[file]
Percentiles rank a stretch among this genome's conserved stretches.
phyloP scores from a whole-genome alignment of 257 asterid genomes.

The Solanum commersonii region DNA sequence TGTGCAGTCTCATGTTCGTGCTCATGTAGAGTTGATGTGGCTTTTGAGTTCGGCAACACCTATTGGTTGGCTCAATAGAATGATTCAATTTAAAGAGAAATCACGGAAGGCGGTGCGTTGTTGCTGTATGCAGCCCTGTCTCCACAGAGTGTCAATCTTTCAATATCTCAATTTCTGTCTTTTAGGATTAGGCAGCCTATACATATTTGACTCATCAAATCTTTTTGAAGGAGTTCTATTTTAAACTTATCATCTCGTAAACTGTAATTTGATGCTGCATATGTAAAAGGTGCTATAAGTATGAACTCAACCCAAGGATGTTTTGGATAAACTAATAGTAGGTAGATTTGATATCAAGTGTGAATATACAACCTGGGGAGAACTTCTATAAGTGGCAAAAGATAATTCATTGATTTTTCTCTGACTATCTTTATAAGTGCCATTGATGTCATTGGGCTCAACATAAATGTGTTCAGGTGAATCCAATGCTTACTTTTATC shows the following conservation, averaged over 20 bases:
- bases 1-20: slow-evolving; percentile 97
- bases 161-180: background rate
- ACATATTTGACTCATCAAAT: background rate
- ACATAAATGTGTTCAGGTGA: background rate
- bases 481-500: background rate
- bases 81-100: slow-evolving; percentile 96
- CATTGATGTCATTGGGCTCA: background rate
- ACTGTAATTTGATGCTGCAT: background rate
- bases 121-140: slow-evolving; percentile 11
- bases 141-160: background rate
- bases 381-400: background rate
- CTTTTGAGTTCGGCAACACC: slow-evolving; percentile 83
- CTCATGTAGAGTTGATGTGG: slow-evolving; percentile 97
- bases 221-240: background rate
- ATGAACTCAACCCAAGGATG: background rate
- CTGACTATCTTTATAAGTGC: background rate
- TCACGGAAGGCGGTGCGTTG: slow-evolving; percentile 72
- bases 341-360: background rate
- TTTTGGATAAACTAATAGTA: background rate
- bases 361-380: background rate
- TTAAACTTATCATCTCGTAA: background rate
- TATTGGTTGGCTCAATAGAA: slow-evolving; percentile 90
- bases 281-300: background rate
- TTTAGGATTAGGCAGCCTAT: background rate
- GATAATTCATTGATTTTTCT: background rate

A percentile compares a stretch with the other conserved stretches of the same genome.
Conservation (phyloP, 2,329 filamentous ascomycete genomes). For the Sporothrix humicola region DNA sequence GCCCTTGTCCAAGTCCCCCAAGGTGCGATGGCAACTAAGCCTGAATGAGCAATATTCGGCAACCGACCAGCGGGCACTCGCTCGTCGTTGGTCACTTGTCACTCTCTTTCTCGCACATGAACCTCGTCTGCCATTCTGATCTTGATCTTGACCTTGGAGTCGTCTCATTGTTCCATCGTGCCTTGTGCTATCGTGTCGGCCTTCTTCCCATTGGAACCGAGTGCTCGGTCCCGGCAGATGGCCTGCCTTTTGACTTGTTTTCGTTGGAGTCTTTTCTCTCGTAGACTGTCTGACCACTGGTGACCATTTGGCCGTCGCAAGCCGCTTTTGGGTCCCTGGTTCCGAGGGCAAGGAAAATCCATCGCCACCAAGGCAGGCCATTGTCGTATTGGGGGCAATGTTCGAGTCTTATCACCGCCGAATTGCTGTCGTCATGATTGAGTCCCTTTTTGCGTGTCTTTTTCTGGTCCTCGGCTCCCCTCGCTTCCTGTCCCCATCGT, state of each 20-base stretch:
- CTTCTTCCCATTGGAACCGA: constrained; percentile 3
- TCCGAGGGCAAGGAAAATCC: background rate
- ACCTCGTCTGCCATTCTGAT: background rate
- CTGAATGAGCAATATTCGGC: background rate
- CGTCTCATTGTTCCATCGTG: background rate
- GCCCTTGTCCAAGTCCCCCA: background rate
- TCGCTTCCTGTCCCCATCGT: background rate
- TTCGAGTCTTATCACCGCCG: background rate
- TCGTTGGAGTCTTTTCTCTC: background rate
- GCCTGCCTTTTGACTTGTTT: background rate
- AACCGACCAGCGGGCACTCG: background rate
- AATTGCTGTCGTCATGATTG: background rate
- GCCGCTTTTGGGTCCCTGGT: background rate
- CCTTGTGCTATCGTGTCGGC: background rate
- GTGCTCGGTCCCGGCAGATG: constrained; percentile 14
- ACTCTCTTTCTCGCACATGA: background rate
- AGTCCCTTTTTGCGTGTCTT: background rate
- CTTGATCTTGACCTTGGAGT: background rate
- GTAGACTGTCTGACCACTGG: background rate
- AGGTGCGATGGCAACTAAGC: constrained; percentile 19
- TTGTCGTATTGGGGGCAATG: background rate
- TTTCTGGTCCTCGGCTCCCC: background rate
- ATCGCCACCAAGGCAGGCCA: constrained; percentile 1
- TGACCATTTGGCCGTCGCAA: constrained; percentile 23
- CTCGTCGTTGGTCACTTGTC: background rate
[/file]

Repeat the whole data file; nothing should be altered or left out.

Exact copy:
Percentiles rank a stretch among this genome's conserved stretches.
phyloP scores from a whole-genome alignment of 257 asterid genomes.

The Solanum commersonii region DNA sequence TGTGCAGTCTCATGTTCGTGCTCATGTAGAGTTGATGTGGCTTTTGAGTTCGGCAACACCTATTGGTTGGCTCAATAGAATGATTCAATTTAAAGAGAAATCACGGAAGGCGGTGCGTTGTTGCTGTATGCAGCCCTGTCTCCACAGAGTGTCAATCTTTCAATATCTCAATTTCTGTCTTTTAGGATTAGGCAGCCTATACATATTTGACTCATCAAATCTTTTTGAAGGAGTTCTATTTTAAACTTATCATCTCGTAAACTGTAATTTGATGCTGCATATGTAAAAGGTGCTATAAGTATGAACTCAACCCAAGGATGTTTTGGATAAACTAATAGTAGGTAGATTTGATATCAAGTGTGAATATACAACCTGGGGAGAACTTCTATAAGTGGCAAAAGATAATTCATTGATTTTTCTCTGACTATCTTTATAAGTGCCATTGATGTCATTGGGCTCAACATAAATGTGTTCAGGTGAATCCAATGCTTACTTTTATC shows the following conservation, averaged over 20 bases:
- bases 1-20: slow-evolving; percentile 97
- bases 161-180: background rate
- ACATATTTGACTCATCAAAT: background rate
- ACATAAATGTGTTCAGGTGA: background rate
- bases 481-500: background rate
- bases 81-100: slow-evolving; percentile 96
- CATTGATGTCATTGGGCTCA: background rate
- ACTGTAATTTGATGCTGCAT: background rate
- bases 121-140: slow-evolving; percentile 11
- bases 141-160: background rate
- bases 381-400: background rate
- CTTTTGAGTTCGGCAACACC: slow-evolving; percentile 83
- CTCATGTAGAGTTGATGTGG: slow-evolving; percentile 97
- bases 221-240: background rate
- ATGAACTCAACCCAAGGATG: background rate
- CTGACTATCTTTATAAGTGC: background rate
- TCACGGAAGGCGGTGCGTTG: slow-evolving; percentile 72
- bases 341-360: background rate
- TTTTGGATAAACTAATAGTA: background rate
- bases 361-380: background rate
- TTAAACTTATCATCTCGTAA: background rate
- TATTGGTTGGCTCAATAGAA: slow-evolving; percentile 90
- bases 281-300: background rate
- TTTAGGATTAGGCAGCCTAT: background rate
- GATAATTCATTGATTTTTCT: background rate

A percentile compares a stretch with the other conserved stretches of the same genome.
Conservation (phyloP, 2,329 filamentous ascomycete genomes). For the Sporothrix humicola region DNA sequence GCCCTTGTCCAAGTCCCCCAAGGTGCGATGGCAACTAAGCCTGAATGAGCAATATTCGGCAACCGACCAGCGGGCACTCGCTCGTCGTTGGTCACTTGTCACTCTCTTTCTCGCACATGAACCTCGTCTGCCATTCTGATCTTGATCTTGACCTTGGAGTCGTCTCATTGTTCCATCGTGCCTTGTGCTATCGTGTCGGCCTTCTTCCCATTGGAACCGAGTGCTCGGTCCCGGCAGATGGCCTGCCTTTTGACTTGTTTTCGTTGGAGTCTTTTCTCTCGTAGACTGTCTGACCACTGGTGACCATTTGGCCGTCGCAAGCCGCTTTTGGGTCCCTGGTTCCGAGGGCAAGGAAAATCCATCGCCACCAAGGCAGGCCATTGTCGTATTGGGGGCAATGTTCGAGTCTTATCACCGCCGAATTGCTGTCGTCATGATTGAGTCCCTTTTTGCGTGTCTTTTTCTGGTCCTCGGCTCCCCTCGCTTCCTGTCCCCATCGT, state of each 20-base stretch:
- CTTCTTCCCATTGGAACCGA: constrained; percentile 3
- TCCGAGGGCAAGGAAAATCC: background rate
- ACCTCGTCTGCCATTCTGAT: background rate
- CTGAATGAGCAATATTCGGC: background rate
- CGTCTCATTGTTCCATCGTG: background rate
- GCCCTTGTCCAAGTCCCCCA: background rate
- TCGCTTCCTGTCCCCATCGT: background rate
- TTCGAGTCTTATCACCGCCG: background rate
- TCGTTGGAGTCTTTTCTCTC: background rate
- GCCTGCCTTTTGACTTGTTT: background rate
- AACCGACCAGCGGGCACTCG: background rate
- AATTGCTGTCGTCATGATTG: background rate
- GCCGCTTTTGGGTCCCTGGT: background rate
- CCTTGTGCTATCGTGTCGGC: background rate
- GTGCTCGGTCCCGGCAGATG: constrained; percentile 14
- ACTCTCTTTCTCGCACATGA: background rate
- AGTCCCTTTTTGCGTGTCTT: background rate
- CTTGATCTTGACCTTGGAGT: background rate
- GTAGACTGTCTGACCACTGG: background rate
- AGGTGCGATGGCAACTAAGC: constrained; percentile 19
- TTGTCGTATTGGGGGCAATG: background rate
- TTTCTGGTCCTCGGCTCCCC: background rate
- ATCGCCACCAAGGCAGGCCA: constrained; percentile 1
- TGACCATTTGGCCGTCGCAA: constrained; percentile 23
- CTCGTCGTTGGTCACTTGTC: background rate